Not only do the pawns perform the same actions and say the same crap ridiculously often, but the side quests are more boring than gravel. The main quest missions are interesting and include investigations, boss battles, huge monsters to defeat, and occasional escort missions (well, they can't all be wonderful). A great deal of the side quests, though, might as well be parodies of older RPGs: Kill nine snakes. Kill 12 wolves. Harvest six moon berries. Kill 12 rabbits. Yes, at times, you are given the dubious opportunity to hunt bunnies. Bunnies!

Even when you're on a fun mission, the pawns can screw it up. Early on in the game, when one of my pawns got its butt handed to her in combat, I transferred some curative plants into her inventory, thinking she might use them to heal. With no command to order her to do so (in fact, the commands are limited to four, and though there's an option to display how to invoke onscreen, it doesn't work), she just stayed vulnerable with low health. Since avatar didn't have any "magick" abilities, getting healed up was like getting an angry cat to swallow a pill: Impossible.

Even when you don't get your arse kicked in combat, leveling up is boring. You can't upgrade your skills or change your stats, except by going to particular shops in hub towns. Watch out when you do manage to change from your original class to a more advanced one, though. Sometimes, you can't use the same weaponry you'd been using. That's true even if you go from mage to sorcerer, strider to ranger, or choose some other form of what one would think is natural progression. When my strider became a ranger, he lost the use of his shortbow and needed to buy or find a longbow, because, presumably, the shortbow was suddenly beneath his prestigious, new coolness.
I really don't want to worship this thing, do you?

But it's not all bad! There's gold hidden in this hobgoblin lair! To find it, all you have to do is remind youself that:

*...the game is totally open-world, which is a good thing. When you get stuck on a quest, you can find another one fairly easily. If you try to plow through the main quest without grinding on the side, you won't get far.

*...the pawn sharing system is cool. Once you've created your own, personal-assistant pawn, those extra two filler pawns can come from a pool of other people's personal pawns. That doesn't mean your customized pawn can get snatched away by some other player. You always have access to your primary pawn; other players across Xbox Live do as well (depending on the settings you use (you can set pawn sharing to share with the whole world, friends only, or nobody at all)), and if they like him, they can send gifts of in-game materials/curatives/weapons/etc your way. On the other side, you can search the online pawn pool by Gamertag (or the PS3 equivalent), vocation, skill, and so on, to land right pawn into an open slot you need to fill. Nifty.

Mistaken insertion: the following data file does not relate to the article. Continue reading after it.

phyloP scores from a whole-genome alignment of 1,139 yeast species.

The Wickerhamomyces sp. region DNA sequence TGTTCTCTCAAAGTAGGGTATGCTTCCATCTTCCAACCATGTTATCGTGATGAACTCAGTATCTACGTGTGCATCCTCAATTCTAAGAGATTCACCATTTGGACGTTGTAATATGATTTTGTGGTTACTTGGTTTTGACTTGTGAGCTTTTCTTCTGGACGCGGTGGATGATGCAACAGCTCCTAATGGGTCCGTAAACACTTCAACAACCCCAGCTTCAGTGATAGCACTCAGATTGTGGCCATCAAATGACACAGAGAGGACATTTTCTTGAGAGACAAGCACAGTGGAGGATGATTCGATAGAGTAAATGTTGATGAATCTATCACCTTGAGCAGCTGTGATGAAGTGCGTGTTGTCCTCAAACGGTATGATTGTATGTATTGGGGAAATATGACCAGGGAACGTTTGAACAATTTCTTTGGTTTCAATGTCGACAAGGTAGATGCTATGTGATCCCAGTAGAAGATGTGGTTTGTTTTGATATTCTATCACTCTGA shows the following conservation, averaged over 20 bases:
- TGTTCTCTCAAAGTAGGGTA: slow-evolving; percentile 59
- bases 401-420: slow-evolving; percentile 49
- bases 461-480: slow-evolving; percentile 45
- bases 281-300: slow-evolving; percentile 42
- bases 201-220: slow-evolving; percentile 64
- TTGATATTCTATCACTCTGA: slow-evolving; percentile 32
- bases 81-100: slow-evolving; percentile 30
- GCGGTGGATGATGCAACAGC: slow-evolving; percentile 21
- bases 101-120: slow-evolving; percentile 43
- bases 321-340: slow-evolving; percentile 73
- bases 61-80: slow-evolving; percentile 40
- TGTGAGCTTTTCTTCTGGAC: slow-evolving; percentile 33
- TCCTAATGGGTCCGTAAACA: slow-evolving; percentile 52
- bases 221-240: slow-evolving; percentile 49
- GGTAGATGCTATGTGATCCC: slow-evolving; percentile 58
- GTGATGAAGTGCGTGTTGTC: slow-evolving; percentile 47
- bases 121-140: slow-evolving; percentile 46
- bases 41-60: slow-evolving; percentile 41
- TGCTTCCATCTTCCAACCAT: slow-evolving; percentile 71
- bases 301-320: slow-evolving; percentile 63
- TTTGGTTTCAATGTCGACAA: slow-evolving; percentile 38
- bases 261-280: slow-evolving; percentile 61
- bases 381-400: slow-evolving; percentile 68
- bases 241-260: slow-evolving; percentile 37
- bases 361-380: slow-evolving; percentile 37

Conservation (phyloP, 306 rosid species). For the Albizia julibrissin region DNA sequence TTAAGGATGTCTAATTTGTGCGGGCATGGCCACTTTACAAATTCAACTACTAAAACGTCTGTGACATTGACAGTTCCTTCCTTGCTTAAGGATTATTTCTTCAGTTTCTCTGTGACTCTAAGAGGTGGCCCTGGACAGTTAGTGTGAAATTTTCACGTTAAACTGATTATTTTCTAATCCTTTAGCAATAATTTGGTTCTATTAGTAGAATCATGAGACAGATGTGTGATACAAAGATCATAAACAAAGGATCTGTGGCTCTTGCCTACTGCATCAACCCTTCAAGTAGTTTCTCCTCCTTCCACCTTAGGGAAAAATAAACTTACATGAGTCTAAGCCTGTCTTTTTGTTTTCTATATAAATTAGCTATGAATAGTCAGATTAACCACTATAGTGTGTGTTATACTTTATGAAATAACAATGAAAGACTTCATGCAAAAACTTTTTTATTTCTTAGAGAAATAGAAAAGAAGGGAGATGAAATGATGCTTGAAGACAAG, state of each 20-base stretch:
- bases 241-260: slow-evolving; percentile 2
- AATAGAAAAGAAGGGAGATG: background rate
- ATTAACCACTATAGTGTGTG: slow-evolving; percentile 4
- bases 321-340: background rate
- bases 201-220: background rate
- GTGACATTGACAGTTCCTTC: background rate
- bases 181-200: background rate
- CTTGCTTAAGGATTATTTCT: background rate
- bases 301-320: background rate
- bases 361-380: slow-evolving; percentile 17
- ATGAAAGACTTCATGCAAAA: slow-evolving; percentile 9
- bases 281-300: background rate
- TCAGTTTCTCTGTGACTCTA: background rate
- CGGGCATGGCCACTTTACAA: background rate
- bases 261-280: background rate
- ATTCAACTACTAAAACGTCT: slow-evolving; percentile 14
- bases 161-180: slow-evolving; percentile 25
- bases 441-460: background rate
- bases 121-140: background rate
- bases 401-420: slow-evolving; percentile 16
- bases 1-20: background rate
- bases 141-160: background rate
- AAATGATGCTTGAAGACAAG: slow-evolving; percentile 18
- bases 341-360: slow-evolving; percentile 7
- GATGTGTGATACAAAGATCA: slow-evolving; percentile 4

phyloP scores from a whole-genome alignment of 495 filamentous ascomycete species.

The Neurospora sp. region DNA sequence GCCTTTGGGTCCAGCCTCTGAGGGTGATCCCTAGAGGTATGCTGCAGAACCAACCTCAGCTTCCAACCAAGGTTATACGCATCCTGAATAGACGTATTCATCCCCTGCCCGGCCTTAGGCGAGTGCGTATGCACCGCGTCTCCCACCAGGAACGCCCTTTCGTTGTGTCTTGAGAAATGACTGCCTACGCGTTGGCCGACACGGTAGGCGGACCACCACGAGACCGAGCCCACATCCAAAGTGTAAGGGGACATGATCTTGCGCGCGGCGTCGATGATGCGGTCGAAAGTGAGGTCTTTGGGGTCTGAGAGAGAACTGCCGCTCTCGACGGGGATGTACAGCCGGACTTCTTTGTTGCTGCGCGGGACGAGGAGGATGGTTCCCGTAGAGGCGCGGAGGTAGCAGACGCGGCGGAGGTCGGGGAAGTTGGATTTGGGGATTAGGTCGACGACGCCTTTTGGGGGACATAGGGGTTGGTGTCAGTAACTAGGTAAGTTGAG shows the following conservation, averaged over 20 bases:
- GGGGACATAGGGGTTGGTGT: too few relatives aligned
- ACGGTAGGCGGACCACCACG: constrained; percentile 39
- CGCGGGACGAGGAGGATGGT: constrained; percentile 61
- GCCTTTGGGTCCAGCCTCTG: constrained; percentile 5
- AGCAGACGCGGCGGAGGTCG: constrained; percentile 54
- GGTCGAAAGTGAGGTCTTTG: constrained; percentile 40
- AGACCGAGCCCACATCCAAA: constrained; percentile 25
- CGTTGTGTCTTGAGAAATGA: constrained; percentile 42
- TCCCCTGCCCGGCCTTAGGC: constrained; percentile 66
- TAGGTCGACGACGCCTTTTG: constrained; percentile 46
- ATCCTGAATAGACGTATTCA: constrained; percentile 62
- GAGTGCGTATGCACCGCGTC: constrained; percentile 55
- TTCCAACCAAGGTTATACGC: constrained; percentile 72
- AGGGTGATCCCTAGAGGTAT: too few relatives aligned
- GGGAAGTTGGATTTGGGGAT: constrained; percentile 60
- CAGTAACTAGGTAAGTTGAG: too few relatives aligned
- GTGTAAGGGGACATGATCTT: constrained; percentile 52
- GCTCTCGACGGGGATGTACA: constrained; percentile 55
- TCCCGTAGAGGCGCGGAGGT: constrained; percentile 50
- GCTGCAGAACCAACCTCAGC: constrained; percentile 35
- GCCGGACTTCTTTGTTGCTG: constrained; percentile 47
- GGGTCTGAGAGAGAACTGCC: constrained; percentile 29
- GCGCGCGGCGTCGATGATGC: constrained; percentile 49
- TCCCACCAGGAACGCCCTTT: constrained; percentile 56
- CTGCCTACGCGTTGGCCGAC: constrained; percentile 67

*...combat is full of action and, in some ways, it's extremely original. You can use primary and secondary weapons, interchanging quickly, to fell foes, and each comes with special attacks that increase in variety and effectiveness as you progress through Dragon's Dogma. A grabbing mechanic allows you to grab and throw enemies, and allows pawns to hold enemies in place so you can deliver especially effective attacks. You can even climb up larger enemies so you can assault their heads or other areas of their bodies too high for you to otherwise reach.

*...that climbing mechanic extends beyond combat to the world at large; you can jump and grab ledges, pull yourself up, and so on. Don't get too excited though; this is not Assassin's Creed and Ezio, Altair and Connor still have it all over your Arisen. There's a big difference between climbing up to an occasional roof or ledge, and full-on parkour.

Dragon's Dogma is a gorgeous looking, but flawed, action RPG. It's like dating a beautiful person who is inordinately stupid and always talks about him/herself - it's fun for a while, but it's amazing how soon (s)he starts to drive you batshit insane. Once Capcom patches in a way to murder your pawns, Dragon's Dogma will be a lot more fun - or, at least, cathartic.

I award this puppy GOBLINS, MASTER! GOBLINS, MASTER! GOBLINS, MASTER! GOBLINS, MASTER! GOBLINS, MASTER! GOBLINS, MASTER!

out of

GOBLINS, MASTER! GOBLINS, MASTER! GOBLINS, MASTER! GOBLINS, MASTER! GOBLINS, MASTER! GOBLINS, MASTER! GOBLINS, MASTER! GOBLINS, MASTER! GOBLINS, MASTER! GOBLINS, MASTER!
!

In other words, six repetitions out of ten!